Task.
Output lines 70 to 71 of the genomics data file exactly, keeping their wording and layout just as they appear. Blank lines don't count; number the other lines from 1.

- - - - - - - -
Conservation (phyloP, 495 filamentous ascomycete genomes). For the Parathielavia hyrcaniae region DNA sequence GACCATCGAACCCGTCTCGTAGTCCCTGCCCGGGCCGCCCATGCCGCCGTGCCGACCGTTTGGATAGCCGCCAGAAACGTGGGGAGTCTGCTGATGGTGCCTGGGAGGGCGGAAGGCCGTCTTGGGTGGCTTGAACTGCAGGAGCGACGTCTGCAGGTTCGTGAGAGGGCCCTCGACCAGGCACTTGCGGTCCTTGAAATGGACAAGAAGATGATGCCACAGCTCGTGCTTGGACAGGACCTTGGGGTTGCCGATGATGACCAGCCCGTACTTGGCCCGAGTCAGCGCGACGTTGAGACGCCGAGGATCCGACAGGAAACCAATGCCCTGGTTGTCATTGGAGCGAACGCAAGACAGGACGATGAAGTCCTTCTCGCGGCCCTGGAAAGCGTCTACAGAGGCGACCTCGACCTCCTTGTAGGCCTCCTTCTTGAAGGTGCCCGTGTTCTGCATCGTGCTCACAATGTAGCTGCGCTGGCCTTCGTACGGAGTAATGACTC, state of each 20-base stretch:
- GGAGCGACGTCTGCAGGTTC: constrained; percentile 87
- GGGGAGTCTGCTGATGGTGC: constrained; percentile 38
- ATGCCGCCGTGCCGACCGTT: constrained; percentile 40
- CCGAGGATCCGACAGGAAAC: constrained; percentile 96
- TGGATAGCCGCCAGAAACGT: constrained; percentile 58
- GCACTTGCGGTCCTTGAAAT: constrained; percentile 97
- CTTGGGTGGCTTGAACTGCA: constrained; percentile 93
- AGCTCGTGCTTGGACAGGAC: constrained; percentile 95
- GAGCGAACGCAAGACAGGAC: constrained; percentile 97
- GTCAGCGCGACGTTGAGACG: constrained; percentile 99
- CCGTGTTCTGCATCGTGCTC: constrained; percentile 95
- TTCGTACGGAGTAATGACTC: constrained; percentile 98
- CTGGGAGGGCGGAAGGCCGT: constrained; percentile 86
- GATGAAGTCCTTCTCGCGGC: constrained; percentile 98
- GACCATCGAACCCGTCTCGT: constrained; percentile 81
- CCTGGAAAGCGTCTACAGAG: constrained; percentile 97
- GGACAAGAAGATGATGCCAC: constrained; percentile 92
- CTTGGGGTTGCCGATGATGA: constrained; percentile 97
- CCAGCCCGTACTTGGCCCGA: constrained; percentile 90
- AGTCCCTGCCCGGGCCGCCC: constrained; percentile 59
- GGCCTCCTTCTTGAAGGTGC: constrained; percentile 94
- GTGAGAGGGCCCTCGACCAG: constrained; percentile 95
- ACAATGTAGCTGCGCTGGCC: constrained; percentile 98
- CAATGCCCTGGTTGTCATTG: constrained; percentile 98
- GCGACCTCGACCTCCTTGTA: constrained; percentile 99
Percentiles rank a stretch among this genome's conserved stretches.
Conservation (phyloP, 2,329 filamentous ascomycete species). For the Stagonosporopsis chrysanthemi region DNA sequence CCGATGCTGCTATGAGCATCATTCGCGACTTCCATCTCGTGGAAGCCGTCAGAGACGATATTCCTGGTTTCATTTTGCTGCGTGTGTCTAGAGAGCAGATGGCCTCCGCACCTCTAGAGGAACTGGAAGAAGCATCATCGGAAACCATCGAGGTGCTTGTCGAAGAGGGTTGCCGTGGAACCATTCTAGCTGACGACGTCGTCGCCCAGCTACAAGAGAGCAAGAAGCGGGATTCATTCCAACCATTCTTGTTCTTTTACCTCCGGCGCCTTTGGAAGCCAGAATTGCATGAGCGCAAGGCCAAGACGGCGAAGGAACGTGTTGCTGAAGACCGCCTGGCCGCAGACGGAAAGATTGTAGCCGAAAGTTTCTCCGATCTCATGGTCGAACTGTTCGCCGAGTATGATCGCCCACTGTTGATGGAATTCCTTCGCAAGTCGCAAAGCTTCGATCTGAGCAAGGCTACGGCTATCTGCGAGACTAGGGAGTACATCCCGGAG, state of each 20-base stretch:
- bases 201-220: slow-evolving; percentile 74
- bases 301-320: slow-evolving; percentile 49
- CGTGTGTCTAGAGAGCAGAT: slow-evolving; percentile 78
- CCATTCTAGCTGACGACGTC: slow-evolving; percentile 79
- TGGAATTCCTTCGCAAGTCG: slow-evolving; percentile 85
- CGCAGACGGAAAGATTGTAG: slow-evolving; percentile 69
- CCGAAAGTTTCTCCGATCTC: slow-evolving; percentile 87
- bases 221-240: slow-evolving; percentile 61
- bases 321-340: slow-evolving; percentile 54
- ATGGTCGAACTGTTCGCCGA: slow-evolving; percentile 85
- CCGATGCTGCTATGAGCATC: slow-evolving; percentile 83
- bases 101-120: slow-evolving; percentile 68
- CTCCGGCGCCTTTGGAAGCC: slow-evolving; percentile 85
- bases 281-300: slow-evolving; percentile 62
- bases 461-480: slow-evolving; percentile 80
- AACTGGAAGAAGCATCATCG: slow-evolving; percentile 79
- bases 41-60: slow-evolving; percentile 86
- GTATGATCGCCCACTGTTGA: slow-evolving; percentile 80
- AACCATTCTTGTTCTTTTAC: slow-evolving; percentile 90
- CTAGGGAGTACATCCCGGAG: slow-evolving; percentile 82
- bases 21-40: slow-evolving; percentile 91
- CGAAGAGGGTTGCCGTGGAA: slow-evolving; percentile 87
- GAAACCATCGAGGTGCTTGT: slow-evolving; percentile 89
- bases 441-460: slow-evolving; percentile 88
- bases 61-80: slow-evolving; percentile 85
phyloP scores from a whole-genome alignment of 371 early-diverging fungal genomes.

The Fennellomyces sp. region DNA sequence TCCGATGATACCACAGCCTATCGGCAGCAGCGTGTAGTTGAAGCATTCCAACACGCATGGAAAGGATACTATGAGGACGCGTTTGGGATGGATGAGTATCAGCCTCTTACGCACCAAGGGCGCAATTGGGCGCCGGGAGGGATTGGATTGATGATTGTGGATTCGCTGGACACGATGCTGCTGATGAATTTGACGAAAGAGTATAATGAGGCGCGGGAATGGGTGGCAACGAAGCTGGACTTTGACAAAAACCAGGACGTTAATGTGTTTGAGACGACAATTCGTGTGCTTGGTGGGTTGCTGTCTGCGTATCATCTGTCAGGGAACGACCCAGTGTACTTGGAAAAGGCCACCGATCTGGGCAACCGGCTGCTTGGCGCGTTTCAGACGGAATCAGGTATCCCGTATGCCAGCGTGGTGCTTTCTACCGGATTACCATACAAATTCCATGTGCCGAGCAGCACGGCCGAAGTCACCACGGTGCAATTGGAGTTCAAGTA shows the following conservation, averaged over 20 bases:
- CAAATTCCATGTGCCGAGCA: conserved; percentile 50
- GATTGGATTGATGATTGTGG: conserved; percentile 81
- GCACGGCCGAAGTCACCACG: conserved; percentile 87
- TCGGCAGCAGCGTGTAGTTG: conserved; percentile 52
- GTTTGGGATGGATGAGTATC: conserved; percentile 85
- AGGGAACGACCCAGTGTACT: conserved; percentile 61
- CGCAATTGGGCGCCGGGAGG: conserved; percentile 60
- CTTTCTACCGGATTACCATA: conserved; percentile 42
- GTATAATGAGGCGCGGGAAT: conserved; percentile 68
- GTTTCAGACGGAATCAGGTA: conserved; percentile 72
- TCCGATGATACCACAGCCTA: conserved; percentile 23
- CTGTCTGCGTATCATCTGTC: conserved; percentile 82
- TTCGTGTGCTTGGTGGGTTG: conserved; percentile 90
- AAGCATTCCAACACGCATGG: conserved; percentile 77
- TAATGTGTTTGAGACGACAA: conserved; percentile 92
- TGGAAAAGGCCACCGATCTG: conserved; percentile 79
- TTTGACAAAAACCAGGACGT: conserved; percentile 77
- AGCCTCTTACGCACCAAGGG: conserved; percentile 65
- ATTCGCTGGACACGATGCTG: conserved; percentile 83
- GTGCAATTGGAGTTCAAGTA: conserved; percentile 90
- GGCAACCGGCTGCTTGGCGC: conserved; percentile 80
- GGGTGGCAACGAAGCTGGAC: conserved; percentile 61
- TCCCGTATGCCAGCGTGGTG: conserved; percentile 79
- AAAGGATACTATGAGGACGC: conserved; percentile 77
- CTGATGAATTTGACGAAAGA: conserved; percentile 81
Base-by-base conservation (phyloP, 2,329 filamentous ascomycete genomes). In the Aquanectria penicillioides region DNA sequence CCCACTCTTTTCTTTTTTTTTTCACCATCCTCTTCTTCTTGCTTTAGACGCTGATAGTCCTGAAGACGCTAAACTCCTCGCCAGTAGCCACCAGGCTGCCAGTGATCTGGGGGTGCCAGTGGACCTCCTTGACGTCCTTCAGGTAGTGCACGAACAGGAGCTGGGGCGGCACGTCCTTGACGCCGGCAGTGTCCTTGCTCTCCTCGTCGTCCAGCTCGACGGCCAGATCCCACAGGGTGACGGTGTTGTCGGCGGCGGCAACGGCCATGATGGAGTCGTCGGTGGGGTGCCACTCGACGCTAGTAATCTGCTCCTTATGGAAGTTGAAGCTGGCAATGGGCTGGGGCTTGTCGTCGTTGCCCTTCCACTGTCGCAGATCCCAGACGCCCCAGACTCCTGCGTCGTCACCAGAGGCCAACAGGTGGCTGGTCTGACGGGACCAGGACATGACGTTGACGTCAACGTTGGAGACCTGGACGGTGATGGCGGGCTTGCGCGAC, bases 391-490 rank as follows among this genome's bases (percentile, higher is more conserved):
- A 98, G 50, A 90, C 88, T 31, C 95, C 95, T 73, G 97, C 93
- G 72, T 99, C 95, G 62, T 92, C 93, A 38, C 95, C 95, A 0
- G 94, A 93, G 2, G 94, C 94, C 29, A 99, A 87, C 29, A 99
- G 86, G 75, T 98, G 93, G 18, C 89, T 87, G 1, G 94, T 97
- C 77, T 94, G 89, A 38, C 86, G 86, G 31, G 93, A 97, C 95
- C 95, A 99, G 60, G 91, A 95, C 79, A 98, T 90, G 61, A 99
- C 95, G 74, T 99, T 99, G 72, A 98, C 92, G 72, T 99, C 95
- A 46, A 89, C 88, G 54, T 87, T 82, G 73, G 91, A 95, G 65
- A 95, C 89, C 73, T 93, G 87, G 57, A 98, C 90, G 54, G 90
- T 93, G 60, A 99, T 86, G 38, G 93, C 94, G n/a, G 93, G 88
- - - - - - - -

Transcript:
- TAATGTGTTTGAGACGACAA: conserved; percentile 92
- TGGAAAAGGCCACCGATCTG: conserved; percentile 79